Before the pandemic began, employees reported that they were meeting with their managers 10 days each month, on average. In the months since the pandemic began and with a transition to working for home for many, employees report monthly meetings with managers have decreased to six, on average, though employees say seven meetings a month would be ideal. More than half of people reported having formal meetings with their managers four times or more per month since the beginning of the health crisis.
For 34% of people, Mondays were the best day of the week for scheduling virtual meetings with their managers, and Thursdays (9%) and Fridays (14%) were deemed the worst. A majority of employees preferred to have their manager syncs in the early morning hours (44%), though late mornings (26%) were still more popular than early or late afternoons. On average, 10 a.m. was the ideal time of day for meeting with a manager among people working from home. Research on productivity trends have found that people get significantly more done in the mornings than they do in the afternoon, with peak productivity at 11 a.m.
Employee Performance Reviews
Most employees felt they’re getting the information they needed from their managers, and most had observed positive emotional changes in their manager’s behavior.
Managers trying to stay in touch with their teams now have more to think about than productivity or deadlines. Team members may be looking to them for guidance on what’s happening as they work at home, when they’ll be required to return to the office, and generally how the company is performing as the pandemic continues to threaten the global economy.
Sixty percent of employees believed they’d received the proper amount of information about what’s happening with their organizations since the pandemic began, while 38% believed their managers have been checking in excessively in recent months. Sixteen percent of employees felt their managers are micromanaging less.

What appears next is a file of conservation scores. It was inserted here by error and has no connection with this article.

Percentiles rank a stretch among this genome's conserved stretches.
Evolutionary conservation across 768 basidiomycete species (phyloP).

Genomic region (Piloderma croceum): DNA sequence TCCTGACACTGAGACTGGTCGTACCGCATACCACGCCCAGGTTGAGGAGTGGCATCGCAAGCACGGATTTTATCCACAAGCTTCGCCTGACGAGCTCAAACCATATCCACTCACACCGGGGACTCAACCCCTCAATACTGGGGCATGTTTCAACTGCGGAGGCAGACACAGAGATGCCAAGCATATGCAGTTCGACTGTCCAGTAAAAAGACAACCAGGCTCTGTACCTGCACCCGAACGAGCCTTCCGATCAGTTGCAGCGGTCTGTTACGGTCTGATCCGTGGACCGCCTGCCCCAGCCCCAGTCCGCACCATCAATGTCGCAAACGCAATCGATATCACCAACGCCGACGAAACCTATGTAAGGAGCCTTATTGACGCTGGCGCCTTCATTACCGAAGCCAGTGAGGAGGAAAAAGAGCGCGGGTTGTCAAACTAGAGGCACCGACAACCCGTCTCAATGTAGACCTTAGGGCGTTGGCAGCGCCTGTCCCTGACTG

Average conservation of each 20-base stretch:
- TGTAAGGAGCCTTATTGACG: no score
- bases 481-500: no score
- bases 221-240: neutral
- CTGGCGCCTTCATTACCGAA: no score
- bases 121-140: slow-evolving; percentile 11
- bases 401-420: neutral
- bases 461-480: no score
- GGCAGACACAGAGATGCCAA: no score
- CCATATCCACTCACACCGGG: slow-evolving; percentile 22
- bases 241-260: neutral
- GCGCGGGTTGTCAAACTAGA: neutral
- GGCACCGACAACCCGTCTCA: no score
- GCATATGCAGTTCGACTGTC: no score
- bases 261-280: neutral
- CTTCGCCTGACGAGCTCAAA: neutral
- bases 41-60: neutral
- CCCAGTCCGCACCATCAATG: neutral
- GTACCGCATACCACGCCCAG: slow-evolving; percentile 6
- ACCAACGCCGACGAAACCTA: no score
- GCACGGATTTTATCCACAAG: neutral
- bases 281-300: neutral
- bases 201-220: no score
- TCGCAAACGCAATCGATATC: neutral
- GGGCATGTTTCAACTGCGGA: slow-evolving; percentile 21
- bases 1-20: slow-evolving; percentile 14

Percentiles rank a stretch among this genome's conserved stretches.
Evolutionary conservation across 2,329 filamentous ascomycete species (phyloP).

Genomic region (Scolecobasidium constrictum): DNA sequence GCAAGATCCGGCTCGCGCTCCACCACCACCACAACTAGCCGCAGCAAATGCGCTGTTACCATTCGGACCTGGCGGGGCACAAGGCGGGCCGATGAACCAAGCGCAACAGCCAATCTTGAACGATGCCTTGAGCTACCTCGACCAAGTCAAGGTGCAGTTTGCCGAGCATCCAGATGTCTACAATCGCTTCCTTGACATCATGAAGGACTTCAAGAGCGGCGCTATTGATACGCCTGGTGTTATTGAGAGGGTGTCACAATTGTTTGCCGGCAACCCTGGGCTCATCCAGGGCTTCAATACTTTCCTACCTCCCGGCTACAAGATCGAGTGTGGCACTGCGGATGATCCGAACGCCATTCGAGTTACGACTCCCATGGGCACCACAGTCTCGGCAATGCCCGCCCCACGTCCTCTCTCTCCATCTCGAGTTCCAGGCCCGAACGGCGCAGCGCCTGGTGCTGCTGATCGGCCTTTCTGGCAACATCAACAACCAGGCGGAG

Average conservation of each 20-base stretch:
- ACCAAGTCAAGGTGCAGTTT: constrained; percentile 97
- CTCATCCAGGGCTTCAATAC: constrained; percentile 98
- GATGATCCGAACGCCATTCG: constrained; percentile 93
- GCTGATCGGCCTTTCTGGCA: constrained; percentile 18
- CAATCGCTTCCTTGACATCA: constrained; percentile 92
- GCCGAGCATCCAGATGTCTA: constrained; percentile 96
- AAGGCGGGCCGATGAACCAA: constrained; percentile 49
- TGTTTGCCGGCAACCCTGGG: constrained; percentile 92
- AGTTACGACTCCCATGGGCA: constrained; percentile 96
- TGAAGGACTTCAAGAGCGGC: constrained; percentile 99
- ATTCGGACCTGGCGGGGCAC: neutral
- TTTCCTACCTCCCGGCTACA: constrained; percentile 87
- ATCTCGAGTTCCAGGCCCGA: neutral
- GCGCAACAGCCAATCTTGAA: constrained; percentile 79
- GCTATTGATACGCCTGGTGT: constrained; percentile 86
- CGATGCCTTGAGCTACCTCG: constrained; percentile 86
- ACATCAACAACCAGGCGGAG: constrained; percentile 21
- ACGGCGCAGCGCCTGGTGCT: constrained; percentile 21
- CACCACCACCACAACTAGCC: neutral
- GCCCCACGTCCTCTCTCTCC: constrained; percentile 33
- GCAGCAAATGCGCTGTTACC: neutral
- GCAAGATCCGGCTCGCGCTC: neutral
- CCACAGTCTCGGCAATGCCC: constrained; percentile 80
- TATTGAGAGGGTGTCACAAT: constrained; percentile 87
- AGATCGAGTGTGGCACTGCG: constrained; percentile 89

The most common habits employees observed in their managers included offering encouragement (48%), making themselves consistently available (33%), offering emotional support (32%), and creating regular and structured check-ins (32%). Just 17% of employees indicated their managers had provided little to no feedback since the pandemic began.
Even though video chatting can be draining for employees, managers continue to rely on videoconferencing as the primary method of communication with their teams.
Working virtually isn’t the only struggle managers or employees have faced as a result of COVID-19, and understanding how to navigate “business as usual” during a global health pandemic for managers can be complicated at best. As much as team members are struggling with the transition in their professional life, they may be struggling even more with the world around them in their personal life. Now, perhaps more than ever before, effective leadership means more than driving results.
More than half of managers (58%) had set up weekly calls since the pandemic began, with many expanding communication syncs to include structured one-on-one meetings with video chat (35%), instant messaging (35%), and video calls for emergency situations (33%). Videoconferencing was identified as the primary communication method (51%), followed by phone calls (13%), and emails (10%).
Nearly a third of managers were meeting with their employees one-on-one between two to three times each month as a result of the pandemic, and around 23% of managers were meeting one-on-one with their employees six or more times a month. This latter cohort also reported the highest level of motivation among their employees.